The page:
Friday, March 18, 2011

Sales Tax: Online Retailers vs. States or Me vs. The New York Times

Yesterday's New York Times editorial weighed in on the Amazon vs. Sales Tax issue saying that online retailers'

"frequent exemption from collecting sales tax is "ridiculous now when so many states are in deep fiscal trouble," and that "Collecting state taxes is not an unreasonable burden for online retailers. Amazon already collects taxes in five states, including New York, and it also collects taxes on behalf of physical retailers that sell through Amazon. The best outcome would be for Congress to pass legislation requiring all retailers, online and off, to collect sales taxes everywhere they are due. In the meantime, states should not give in to Amazon's pressure tactics."

In an extremely naive position the Times has equated big box retailers such as Amazon.com with indie bookstores in their ability to keep records. To suggest that collecting sales tax on ALL online sales and remitting that paperwork and monies to all 50 states would not place an "unreasonable burden" on small businesses is ludicrous.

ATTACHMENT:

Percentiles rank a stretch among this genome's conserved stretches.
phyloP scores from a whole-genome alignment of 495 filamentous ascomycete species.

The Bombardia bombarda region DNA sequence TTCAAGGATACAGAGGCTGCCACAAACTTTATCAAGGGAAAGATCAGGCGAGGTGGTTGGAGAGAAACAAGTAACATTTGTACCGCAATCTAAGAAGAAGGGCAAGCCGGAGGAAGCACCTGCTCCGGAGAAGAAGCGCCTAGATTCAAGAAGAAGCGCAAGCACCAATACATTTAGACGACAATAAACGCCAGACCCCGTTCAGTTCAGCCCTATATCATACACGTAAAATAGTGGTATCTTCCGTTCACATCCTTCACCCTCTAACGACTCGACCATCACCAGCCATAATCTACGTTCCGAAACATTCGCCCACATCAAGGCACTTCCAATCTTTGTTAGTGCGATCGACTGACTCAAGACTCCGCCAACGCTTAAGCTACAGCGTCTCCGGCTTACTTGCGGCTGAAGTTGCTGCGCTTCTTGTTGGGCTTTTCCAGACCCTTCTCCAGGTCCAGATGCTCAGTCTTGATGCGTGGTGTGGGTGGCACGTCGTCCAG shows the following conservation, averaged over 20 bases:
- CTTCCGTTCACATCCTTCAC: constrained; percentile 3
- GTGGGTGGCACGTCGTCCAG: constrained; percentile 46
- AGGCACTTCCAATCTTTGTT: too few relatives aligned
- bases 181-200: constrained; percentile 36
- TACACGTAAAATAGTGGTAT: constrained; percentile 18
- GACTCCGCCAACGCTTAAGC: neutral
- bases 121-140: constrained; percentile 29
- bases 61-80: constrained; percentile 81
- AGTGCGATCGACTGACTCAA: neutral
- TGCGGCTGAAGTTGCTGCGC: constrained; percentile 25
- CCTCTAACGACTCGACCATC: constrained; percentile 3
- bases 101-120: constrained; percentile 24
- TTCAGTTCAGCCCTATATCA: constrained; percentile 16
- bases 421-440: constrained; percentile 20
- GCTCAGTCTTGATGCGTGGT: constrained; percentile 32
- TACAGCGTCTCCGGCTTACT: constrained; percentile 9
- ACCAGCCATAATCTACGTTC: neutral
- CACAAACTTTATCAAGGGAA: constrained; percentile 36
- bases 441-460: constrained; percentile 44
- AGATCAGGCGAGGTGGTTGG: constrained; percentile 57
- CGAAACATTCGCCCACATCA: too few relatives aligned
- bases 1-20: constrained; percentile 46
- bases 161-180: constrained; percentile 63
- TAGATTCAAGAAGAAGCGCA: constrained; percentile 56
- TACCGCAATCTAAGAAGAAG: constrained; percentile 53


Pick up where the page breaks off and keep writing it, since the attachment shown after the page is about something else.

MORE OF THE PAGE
We don't have and can't afford to have software written for us that can automatically calculate sales tax remittance for 50 different states.  Manually calculating the tax due for NY alone is difficult enough... having to break out and total up orders for 50 different states every quarter would take several days each time and conflicting rules for each state would be a nightmare for a small business to attempt to process.

The only feasible (and fair) option for online retailers is to collect a flat "online" sales tax - an equal percentage with a single set of rules.. preferably remitted automatically to a single processing location with sales data by state.  While still difficult, this would be far less an impossible task than to attempt to navigate sales tax rules for 50 different states.

The New York Times should know better.  Amazon.com isn't the only online retailer.

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